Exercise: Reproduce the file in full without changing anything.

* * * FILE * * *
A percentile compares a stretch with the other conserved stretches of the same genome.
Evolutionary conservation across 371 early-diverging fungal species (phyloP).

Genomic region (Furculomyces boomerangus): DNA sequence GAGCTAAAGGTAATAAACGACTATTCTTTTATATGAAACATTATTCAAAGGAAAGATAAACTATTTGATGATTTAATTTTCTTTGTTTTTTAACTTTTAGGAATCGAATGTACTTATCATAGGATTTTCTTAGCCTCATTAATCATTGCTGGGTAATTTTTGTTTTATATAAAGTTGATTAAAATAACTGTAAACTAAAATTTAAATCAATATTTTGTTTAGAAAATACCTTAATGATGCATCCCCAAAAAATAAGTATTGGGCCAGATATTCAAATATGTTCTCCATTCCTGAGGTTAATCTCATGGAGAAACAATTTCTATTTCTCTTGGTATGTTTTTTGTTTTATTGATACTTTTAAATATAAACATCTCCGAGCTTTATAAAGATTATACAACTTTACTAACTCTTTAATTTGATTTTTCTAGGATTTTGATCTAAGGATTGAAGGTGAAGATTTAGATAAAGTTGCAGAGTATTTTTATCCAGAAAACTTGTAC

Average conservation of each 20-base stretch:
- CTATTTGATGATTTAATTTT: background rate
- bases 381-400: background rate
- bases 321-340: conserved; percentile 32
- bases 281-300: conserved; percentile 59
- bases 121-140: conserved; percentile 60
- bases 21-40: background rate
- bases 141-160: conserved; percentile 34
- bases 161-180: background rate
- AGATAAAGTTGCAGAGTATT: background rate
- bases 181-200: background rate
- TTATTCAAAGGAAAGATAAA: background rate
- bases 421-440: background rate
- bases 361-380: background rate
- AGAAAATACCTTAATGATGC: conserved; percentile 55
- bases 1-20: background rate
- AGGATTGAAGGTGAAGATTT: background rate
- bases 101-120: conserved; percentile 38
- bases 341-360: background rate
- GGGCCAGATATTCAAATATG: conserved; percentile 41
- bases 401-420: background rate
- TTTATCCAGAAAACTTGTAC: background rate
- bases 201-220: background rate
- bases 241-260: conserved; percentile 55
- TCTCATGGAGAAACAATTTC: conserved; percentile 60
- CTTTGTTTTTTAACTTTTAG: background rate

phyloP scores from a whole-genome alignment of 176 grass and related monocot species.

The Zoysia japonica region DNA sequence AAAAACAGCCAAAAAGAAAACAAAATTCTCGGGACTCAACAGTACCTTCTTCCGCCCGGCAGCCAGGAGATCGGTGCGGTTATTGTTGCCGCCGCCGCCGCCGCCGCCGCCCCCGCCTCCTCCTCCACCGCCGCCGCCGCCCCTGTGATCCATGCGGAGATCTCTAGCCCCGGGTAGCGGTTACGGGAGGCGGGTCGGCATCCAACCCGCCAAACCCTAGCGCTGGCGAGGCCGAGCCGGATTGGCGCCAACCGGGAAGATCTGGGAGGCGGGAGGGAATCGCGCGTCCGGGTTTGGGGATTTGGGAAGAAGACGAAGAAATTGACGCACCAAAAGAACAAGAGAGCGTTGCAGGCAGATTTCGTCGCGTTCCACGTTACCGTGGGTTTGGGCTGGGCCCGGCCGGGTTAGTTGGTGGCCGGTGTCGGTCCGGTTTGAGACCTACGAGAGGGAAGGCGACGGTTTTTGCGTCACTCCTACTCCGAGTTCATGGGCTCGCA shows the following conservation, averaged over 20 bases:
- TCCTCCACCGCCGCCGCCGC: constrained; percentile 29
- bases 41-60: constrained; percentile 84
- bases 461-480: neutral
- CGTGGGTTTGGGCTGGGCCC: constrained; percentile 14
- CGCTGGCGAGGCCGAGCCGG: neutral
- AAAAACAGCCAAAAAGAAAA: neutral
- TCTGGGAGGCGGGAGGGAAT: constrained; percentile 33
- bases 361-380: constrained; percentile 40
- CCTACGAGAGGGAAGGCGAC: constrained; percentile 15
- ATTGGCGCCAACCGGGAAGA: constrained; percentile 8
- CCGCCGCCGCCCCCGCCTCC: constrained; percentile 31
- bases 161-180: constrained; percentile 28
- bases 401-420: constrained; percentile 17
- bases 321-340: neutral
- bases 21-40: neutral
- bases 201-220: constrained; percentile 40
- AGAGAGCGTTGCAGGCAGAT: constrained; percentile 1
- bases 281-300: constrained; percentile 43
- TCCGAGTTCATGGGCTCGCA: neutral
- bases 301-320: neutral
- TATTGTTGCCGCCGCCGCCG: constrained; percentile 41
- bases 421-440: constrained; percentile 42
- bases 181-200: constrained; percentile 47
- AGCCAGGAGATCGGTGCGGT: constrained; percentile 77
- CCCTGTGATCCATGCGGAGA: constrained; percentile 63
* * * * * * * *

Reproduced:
A percentile compares a stretch with the other conserved stretches of the same genome.
Evolutionary conservation across 371 early-diverging fungal species (phyloP).

Genomic region (Furculomyces boomerangus): DNA sequence GAGCTAAAGGTAATAAACGACTATTCTTTTATATGAAACATTATTCAAAGGAAAGATAAACTATTTGATGATTTAATTTTCTTTGTTTTTTAACTTTTAGGAATCGAATGTACTTATCATAGGATTTTCTTAGCCTCATTAATCATTGCTGGGTAATTTTTGTTTTATATAAAGTTGATTAAAATAACTGTAAACTAAAATTTAAATCAATATTTTGTTTAGAAAATACCTTAATGATGCATCCCCAAAAAATAAGTATTGGGCCAGATATTCAAATATGTTCTCCATTCCTGAGGTTAATCTCATGGAGAAACAATTTCTATTTCTCTTGGTATGTTTTTTGTTTTATTGATACTTTTAAATATAAACATCTCCGAGCTTTATAAAGATTATACAACTTTACTAACTCTTTAATTTGATTTTTCTAGGATTTTGATCTAAGGATTGAAGGTGAAGATTTAGATAAAGTTGCAGAGTATTTTTATCCAGAAAACTTGTAC

Average conservation of each 20-base stretch:
- CTATTTGATGATTTAATTTT: background rate
- bases 381-400: background rate
- bases 321-340: conserved; percentile 32
- bases 281-300: conserved; percentile 59
- bases 121-140: conserved; percentile 60
- bases 21-40: background rate
- bases 141-160: conserved; percentile 34
- bases 161-180: background rate
- AGATAAAGTTGCAGAGTATT: background rate
- bases 181-200: background rate
- TTATTCAAAGGAAAGATAAA: background rate
- bases 421-440: background rate
- bases 361-380: background rate
- AGAAAATACCTTAATGATGC: conserved; percentile 55
- bases 1-20: background rate
- AGGATTGAAGGTGAAGATTT: background rate
- bases 101-120: conserved; percentile 38
- bases 341-360: background rate
- GGGCCAGATATTCAAATATG: conserved; percentile 41
- bases 401-420: background rate
- TTTATCCAGAAAACTTGTAC: background rate
- bases 201-220: background rate
- bases 241-260: conserved; percentile 55
- TCTCATGGAGAAACAATTTC: conserved; percentile 60
- CTTTGTTTTTTAACTTTTAG: background rate

phyloP scores from a whole-genome alignment of 176 grass and related monocot species.

The Zoysia japonica region DNA sequence AAAAACAGCCAAAAAGAAAACAAAATTCTCGGGACTCAACAGTACCTTCTTCCGCCCGGCAGCCAGGAGATCGGTGCGGTTATTGTTGCCGCCGCCGCCGCCGCCGCCGCCCCCGCCTCCTCCTCCACCGCCGCCGCCGCCCCTGTGATCCATGCGGAGATCTCTAGCCCCGGGTAGCGGTTACGGGAGGCGGGTCGGCATCCAACCCGCCAAACCCTAGCGCTGGCGAGGCCGAGCCGGATTGGCGCCAACCGGGAAGATCTGGGAGGCGGGAGGGAATCGCGCGTCCGGGTTTGGGGATTTGGGAAGAAGACGAAGAAATTGACGCACCAAAAGAACAAGAGAGCGTTGCAGGCAGATTTCGTCGCGTTCCACGTTACCGTGGGTTTGGGCTGGGCCCGGCCGGGTTAGTTGGTGGCCGGTGTCGGTCCGGTTTGAGACCTACGAGAGGGAAGGCGACGGTTTTTGCGTCACTCCTACTCCGAGTTCATGGGCTCGCA shows the following conservation, averaged over 20 bases:
- TCCTCCACCGCCGCCGCCGC: constrained; percentile 29
- bases 41-60: constrained; percentile 84
- bases 461-480: neutral
- CGTGGGTTTGGGCTGGGCCC: constrained; percentile 14
- CGCTGGCGAGGCCGAGCCGG: neutral
- AAAAACAGCCAAAAAGAAAA: neutral
- TCTGGGAGGCGGGAGGGAAT: constrained; percentile 33
- bases 361-380: constrained; percentile 40
- CCTACGAGAGGGAAGGCGAC: constrained; percentile 15
- ATTGGCGCCAACCGGGAAGA: constrained; percentile 8
- CCGCCGCCGCCCCCGCCTCC: constrained; percentile 31
- bases 161-180: constrained; percentile 28
- bases 401-420: constrained; percentile 17
- bases 321-340: neutral
- bases 21-40: neutral
- bases 201-220: constrained; percentile 40
- AGAGAGCGTTGCAGGCAGAT: constrained; percentile 1
- bases 281-300: constrained; percentile 43
- TCCGAGTTCATGGGCTCGCA: neutral
- bases 301-320: neutral
- TATTGTTGCCGCCGCCGCCG: constrained; percentile 41
- bases 421-440: constrained; percentile 42
- bases 181-200: constrained; percentile 47
- AGCCAGGAGATCGGTGCGGT: constrained; percentile 77
- CCCTGTGATCCATGCGGAGA: constrained; percentile 63